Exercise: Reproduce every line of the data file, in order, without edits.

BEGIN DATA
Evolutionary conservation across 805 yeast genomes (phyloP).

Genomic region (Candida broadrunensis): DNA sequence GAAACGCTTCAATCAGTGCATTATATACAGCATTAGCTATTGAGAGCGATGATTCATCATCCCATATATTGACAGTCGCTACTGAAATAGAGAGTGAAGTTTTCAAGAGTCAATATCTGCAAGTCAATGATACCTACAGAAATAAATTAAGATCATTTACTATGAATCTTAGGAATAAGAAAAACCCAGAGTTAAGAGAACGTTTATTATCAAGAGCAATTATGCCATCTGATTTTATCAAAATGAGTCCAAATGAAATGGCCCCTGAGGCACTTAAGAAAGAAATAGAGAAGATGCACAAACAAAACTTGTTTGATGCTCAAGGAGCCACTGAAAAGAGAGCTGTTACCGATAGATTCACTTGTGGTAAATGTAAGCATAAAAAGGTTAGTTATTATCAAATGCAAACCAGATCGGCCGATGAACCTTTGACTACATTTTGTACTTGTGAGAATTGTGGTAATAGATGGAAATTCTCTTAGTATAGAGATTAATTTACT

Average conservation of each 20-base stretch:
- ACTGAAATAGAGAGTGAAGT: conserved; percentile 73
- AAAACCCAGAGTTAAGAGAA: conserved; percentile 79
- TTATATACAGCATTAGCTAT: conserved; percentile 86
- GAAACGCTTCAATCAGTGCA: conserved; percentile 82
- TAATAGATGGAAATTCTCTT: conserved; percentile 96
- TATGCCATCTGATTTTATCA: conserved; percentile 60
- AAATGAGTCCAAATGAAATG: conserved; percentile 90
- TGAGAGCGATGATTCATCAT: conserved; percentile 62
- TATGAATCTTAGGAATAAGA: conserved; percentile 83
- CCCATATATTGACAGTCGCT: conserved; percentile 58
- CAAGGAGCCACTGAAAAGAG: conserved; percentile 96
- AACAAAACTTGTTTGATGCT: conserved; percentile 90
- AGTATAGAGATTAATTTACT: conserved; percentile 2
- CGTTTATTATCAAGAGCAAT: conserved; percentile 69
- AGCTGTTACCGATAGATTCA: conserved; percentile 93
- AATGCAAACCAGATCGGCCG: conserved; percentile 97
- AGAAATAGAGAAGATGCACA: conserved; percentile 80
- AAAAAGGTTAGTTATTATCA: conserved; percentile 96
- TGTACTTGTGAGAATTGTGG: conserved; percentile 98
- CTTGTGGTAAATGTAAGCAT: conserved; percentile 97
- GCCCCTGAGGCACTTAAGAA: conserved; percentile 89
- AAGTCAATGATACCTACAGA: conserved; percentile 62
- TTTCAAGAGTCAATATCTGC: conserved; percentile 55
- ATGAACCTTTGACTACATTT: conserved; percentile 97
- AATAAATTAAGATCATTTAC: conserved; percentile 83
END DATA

Evolutionary conservation across 805 yeast genomes (phyloP).

Genomic region (Candida broadrunensis): DNA sequence GAAACGCTTCAATCAGTGCATTATATACAGCATTAGCTATTGAGAGCGATGATTCATCATCCCATATATTGACAGTCGCTACTGAAATAGAGAGTGAAGTTTTCAAGAGTCAATATCTGCAAGTCAATGATACCTACAGAAATAAATTAAGATCATTTACTATGAATCTTAGGAATAAGAAAAACCCAGAGTTAAGAGAACGTTTATTATCAAGAGCAATTATGCCATCTGATTTTATCAAAATGAGTCCAAATGAAATGGCCCCTGAGGCACTTAAGAAAGAAATAGAGAAGATGCACAAACAAAACTTGTTTGATGCTCAAGGAGCCACTGAAAAGAGAGCTGTTACCGATAGATTCACTTGTGGTAAATGTAAGCATAAAAAGGTTAGTTATTATCAAATGCAAACCAGATCGGCCGATGAACCTTTGACTACATTTTGTACTTGTGAGAATTGTGGTAATAGATGGAAATTCTCTTAGTATAGAGATTAATTTACT

Average conservation of each 20-base stretch:
- ACTGAAATAGAGAGTGAAGT: conserved; percentile 73
- AAAACCCAGAGTTAAGAGAA: conserved; percentile 79
- TTATATACAGCATTAGCTAT: conserved; percentile 86
- GAAACGCTTCAATCAGTGCA: conserved; percentile 82
- TAATAGATGGAAATTCTCTT: conserved; percentile 96
- TATGCCATCTGATTTTATCA: conserved; percentile 60
- AAATGAGTCCAAATGAAATG: conserved; percentile 90
- TGAGAGCGATGATTCATCAT: conserved; percentile 62
- TATGAATCTTAGGAATAAGA: conserved; percentile 83
- CCCATATATTGACAGTCGCT: conserved; percentile 58
- CAAGGAGCCACTGAAAAGAG: conserved; percentile 96
- AACAAAACTTGTTTGATGCT: conserved; percentile 90
- AGTATAGAGATTAATTTACT: conserved; percentile 2
- CGTTTATTATCAAGAGCAAT: conserved; percentile 69
- AGCTGTTACCGATAGATTCA: conserved; percentile 93
- AATGCAAACCAGATCGGCCG: conserved; percentile 97
- AGAAATAGAGAAGATGCACA: conserved; percentile 80
- AAAAAGGTTAGTTATTATCA: conserved; percentile 96
- TGTACTTGTGAGAATTGTGG: conserved; percentile 98
- CTTGTGGTAAATGTAAGCAT: conserved; percentile 97
- GCCCCTGAGGCACTTAAGAA: conserved; percentile 89
- AAGTCAATGATACCTACAGA: conserved; percentile 62
- TTTCAAGAGTCAATATCTGC: conserved; percentile 55
- ATGAACCTTTGACTACATTT: conserved; percentile 97
- AATAAATTAAGATCATTTAC: conserved; percentile 83